Clean Air Excellence Awards
Past Award Recipients
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Awards recognizing achievement in the year 2010
CLEAN AIR TECHNOLOGY
Genset Ultra-Low Emitting Locomotive
Union Pacific Railroad Company
Union Pacific pioneered the technology behind the ultra-low emitting Genset locomotive, led the development of Genset, and funded construction of the prototype. Today, every major U.S. railroad utilizes Gensets. With a fleet of 165, Union Pacific owns more than half the Gensets in use across the railroad industry. The Genset significantly surpasses US EPA Tier 2 locomotive standards without using special fuels or exhaust after treatment. Rarely do large transportation equipment end users, including airlines, trucking companies or railroads, develop or produce new engine designs, relying instead on commercial manufacturers. However, Union Pacific saw the need for switching locomotives that could reduce diesel engine exhaust emissions. A switching locomotive is one which moves rail cars inside freight yards and between local industries. Switchers do not move freight trains across the country, a task reserved for high-horsepower, longhaul locomotives. Union Pacific was unable to find a locomotive manufacturer that would produce a prototype Genset locomotive, and consequently developed and funded the construction of the first one in 2004. The Genset can perform the same work as a conventional switcher by using multiple smaller, lower-emitting, high-speed diesel engines instead of a single large, medium-speed conventional locomotive diesel engine. The difference is the Genset reduces NOx and PM emissions by 80-90 percent, fuel consumption by 16-40 percent, and greenhouse gas emissions by an equivalent amount. The third generation Gensets will be placed into service later this year.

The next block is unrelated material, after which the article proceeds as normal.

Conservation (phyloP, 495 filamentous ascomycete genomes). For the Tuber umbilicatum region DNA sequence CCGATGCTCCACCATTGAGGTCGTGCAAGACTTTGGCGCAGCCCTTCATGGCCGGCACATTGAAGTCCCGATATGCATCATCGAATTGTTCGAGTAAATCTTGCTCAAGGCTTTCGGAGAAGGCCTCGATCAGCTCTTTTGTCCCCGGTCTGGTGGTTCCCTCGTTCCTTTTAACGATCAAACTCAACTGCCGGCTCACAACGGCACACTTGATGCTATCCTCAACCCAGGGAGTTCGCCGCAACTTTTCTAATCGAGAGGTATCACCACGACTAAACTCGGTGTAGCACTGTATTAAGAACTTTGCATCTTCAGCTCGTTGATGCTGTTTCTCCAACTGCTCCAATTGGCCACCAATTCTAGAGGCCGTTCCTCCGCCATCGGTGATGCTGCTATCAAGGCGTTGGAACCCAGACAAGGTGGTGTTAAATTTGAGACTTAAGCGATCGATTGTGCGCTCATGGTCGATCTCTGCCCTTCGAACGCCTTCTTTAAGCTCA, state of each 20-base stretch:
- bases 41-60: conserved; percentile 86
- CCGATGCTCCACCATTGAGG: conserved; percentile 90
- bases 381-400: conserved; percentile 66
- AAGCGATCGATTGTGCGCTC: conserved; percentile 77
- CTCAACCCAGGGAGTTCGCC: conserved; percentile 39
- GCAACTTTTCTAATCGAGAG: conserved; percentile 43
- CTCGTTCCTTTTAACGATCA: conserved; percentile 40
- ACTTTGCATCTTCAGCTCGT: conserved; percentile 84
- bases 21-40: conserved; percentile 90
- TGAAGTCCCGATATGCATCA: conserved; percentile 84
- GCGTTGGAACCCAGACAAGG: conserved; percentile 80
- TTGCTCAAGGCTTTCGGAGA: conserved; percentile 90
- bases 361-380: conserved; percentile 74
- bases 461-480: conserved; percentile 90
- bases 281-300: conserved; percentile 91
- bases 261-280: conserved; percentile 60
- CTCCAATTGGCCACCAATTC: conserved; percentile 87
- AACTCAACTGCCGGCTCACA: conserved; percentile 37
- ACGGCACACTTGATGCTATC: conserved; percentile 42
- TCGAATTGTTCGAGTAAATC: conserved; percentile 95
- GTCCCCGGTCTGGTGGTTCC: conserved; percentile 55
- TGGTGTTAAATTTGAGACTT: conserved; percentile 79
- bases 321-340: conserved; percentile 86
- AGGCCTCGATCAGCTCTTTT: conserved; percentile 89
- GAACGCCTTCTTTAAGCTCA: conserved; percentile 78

LNG Port Truck Project
California Cartage Company, LLC
California Cartage Company developed the Liquefied Natural Gas (LNG) Port Project in response to growing concerns over emissions from high-polluting diesel trucks servicing the Ports of Long Beach and Los Angeles. The project has developed an innovative lease-to-own program to ensure that the $32,000 federal tax credit for the natural gas trucks could be captured and passed along to owner-operators who would not have otherwise qualified for the credit. The fuel project has enabled 400 owner-operators to purchase LNG trucks in the largest single deployment of LNG trucks in the U.S., and the first commercial deployment of class-8 heavy-duty trucks meeting U.S. EPA 2010 emission standards. The project has developed important financing models, established LNG as a viable option for heavy-duty trucking operations; and spurred the proliferation of factory-built LNG truck technologies. The net truck payments on these LNG trucks are nearly 50 percent less than new diesel trucks, making them a financially viable alternative. The project has measurably reduced emissions within the heavily impacted and disadvantaged port communities. The trucks annually replace 1.95 million gallons of diesel with domestically-produced LNG, resulting in an annual reduction of 13.9 tons of GHG per truck. Additionally, toxic particulate matter emissions have been eliminated and smog-forming NOx emissions have been reduced by 83 percent.
Forest Resource Sustainability in Placer County, California
Placer County Air Pollution Control District